International Association for Cryptologic Research

International Association
for Cryptologic Research


Amit Deo


Crypto Dark Matter on the Torus: Oblivious PRFs from shallow PRFs and TFHE
Partially Oblivious Pseudorandom Functions (POPRFs) are 2-party protocols that allow a client to learn pseudorandom function (PRF) evaluations on inputs of its choice from a server. The client submits two inputs, one public and one private. The security properties ensure that the server cannot learn the private input and the client cannot learn more than one evaluation per POPRF query. POPRFs have many applications including password-based key exchange and privacy-preserving authentication mechanisms. However, most constructions are based on classical assumptions, and those with post-quantum security suffer from large efficiency drawbacks. In this work, we construct a novel POPRF from lattice assumptions and the “Crypto Dark Matter” PRF candidate (TCC’18) in the random oracle model. At a conceptual level, our scheme exploits the alignment of this family of PRF candidates, relying on mixed modulus computations, and programmable bootstrapping in the torus fully homomorphic encryption scheme (TFHE). We show that our construction achieves malicious client security based on circuit-private FHE, and client privacy from the semantic security of the FHE scheme. We further explore a heuristic approach to extend our scheme to support verifiability based on the difficulty of computing cheating circuits in low depth. This would yield a verifiable (P)OPRF. We provide a proof-of-concept implementation and preliminary benchmarks of our construction. For the core online OPRF functionality, we require amortised 10.0KB communication per evaluation and a one-time per-client setup communication of 2.5MB.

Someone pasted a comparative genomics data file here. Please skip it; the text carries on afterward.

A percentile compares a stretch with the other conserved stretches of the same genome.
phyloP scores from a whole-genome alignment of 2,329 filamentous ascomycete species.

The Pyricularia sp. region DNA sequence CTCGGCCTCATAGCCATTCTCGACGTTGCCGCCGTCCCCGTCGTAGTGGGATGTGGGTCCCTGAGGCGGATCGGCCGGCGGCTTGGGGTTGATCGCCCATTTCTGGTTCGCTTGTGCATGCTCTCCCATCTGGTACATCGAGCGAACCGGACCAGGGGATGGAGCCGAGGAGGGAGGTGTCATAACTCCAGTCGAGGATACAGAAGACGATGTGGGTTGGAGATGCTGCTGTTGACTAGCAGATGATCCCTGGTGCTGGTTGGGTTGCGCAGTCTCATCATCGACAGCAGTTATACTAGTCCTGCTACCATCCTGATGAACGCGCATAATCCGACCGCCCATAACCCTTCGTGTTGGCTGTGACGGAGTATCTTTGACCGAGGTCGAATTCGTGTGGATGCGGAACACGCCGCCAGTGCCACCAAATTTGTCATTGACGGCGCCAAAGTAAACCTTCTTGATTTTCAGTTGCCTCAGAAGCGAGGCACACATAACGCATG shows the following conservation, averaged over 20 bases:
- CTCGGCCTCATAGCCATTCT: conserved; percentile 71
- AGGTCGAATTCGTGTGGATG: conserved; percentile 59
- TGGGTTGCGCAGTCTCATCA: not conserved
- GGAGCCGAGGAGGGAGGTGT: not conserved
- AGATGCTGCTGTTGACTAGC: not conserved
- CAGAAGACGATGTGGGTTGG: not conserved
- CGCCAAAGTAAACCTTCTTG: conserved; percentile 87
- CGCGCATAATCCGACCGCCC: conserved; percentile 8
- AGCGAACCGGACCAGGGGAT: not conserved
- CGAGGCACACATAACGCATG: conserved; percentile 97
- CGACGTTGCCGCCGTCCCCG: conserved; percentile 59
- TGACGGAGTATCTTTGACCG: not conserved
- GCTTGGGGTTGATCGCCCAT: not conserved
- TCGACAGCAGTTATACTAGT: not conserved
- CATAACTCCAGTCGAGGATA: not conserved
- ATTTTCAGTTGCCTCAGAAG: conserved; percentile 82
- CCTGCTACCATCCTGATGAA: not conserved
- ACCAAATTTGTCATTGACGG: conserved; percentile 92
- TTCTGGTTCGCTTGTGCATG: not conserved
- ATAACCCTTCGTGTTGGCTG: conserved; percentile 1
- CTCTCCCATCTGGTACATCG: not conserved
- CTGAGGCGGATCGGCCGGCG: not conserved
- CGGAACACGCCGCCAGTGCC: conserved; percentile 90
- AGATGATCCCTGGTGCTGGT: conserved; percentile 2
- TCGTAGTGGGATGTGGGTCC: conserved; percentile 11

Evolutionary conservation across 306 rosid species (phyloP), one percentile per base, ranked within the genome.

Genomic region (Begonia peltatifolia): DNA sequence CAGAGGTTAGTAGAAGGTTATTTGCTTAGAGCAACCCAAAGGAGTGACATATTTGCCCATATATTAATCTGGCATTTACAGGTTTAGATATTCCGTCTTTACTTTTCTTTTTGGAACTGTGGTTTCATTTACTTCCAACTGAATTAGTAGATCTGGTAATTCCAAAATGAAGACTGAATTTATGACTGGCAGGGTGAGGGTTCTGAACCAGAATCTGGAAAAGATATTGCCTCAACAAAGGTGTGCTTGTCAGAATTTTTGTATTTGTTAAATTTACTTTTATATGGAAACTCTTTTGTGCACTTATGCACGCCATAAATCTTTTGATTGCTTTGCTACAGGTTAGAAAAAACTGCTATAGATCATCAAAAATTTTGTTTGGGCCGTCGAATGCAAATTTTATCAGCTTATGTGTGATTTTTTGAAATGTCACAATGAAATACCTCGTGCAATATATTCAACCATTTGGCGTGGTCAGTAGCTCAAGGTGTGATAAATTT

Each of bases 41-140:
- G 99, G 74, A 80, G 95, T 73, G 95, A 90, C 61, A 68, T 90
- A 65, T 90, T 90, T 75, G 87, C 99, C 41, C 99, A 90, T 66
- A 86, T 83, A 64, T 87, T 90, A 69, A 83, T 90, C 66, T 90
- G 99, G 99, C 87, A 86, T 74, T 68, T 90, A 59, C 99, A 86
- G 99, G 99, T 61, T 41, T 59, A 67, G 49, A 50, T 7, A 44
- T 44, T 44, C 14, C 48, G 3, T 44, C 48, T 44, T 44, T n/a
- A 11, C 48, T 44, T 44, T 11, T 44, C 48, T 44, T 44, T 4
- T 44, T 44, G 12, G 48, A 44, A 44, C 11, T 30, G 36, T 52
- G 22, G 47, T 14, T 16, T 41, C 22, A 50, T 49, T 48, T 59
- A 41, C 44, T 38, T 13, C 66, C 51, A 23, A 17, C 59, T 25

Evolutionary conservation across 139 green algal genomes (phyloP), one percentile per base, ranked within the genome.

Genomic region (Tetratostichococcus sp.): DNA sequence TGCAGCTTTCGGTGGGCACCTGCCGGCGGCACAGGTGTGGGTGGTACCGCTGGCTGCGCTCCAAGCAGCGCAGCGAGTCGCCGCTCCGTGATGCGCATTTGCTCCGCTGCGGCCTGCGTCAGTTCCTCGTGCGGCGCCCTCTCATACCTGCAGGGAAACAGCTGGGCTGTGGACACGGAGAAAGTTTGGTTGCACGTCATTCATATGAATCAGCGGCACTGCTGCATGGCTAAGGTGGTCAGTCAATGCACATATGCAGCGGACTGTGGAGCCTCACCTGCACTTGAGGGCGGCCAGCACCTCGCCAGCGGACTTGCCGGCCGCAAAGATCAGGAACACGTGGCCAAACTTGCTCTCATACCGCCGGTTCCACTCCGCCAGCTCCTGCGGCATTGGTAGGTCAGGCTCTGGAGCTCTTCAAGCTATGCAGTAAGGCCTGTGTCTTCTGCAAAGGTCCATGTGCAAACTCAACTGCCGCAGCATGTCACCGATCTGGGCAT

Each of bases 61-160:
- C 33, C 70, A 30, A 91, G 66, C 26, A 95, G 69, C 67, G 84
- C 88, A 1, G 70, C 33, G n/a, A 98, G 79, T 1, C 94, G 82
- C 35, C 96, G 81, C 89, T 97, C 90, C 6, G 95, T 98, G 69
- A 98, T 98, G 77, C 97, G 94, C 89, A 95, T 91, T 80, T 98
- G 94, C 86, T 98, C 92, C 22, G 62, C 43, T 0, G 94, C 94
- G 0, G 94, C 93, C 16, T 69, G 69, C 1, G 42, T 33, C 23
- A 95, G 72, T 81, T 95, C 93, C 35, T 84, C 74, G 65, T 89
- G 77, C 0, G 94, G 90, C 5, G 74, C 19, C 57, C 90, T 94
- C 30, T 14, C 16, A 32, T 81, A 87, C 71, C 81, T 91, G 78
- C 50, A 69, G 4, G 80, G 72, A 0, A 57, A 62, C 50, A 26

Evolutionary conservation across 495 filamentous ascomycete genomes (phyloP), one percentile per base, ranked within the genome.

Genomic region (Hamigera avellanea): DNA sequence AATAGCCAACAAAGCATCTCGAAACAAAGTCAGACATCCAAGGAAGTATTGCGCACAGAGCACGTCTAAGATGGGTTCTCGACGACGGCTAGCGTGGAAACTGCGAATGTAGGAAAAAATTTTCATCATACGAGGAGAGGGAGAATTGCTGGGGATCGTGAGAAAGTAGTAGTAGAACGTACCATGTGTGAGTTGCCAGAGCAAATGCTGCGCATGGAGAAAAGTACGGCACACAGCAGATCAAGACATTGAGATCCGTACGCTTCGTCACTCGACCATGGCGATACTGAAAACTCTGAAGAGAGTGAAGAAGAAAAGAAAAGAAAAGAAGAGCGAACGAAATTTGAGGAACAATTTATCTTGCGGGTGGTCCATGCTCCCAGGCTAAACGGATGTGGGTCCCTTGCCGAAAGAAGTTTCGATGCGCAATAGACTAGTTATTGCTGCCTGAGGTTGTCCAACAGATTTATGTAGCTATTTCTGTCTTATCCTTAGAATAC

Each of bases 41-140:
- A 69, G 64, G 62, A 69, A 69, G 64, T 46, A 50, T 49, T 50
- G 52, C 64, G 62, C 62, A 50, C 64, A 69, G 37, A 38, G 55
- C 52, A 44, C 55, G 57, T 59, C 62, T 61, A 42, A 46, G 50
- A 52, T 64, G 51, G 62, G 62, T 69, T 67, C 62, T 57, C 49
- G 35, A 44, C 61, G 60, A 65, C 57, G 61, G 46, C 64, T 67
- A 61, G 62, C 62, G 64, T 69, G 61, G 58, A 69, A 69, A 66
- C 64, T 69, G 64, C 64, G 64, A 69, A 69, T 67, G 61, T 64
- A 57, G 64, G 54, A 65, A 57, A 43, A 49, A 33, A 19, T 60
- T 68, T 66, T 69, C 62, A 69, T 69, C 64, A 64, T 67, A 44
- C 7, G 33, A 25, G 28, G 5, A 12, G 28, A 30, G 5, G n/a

Round-optimal Verifiable Oblivious Pseudorandom Functions from Ideal Lattices 📺
Verifiable Oblivious Pseudorandom Functions (VOPRFs) are protocols that allow a client to learn verifiable pseudorandom function (PRF) evaluations on inputs of their choice. The PRF evaluations are computed by a server using their own secret key. The security of the protocol prevents both the server from learning anything about the client's input, and likewise the client from learning anything about the server's key. VOPRFs have many applications including password-based authentication, secret-sharing, anonymous authentication and efficient private set intersection. In this work, we construct the first round-optimal (online) VOPRF protocol that retains security from well-known subexponential lattice hardness assumptions. Our protocol requires constructions of non-interactive zero-knowledge arguments of knowledge (NIZKAoK). Using recent developments in the area of post-quantum zero-knowledge arguments of knowledge, we show that our VOPRF may be securely instantiated in the quantum random oracle model. We construct such arguments as extensions of prior work in the area of lattice-based zero-knowledge proof systems.
Lattice-Based E-Cash, Revisited 📺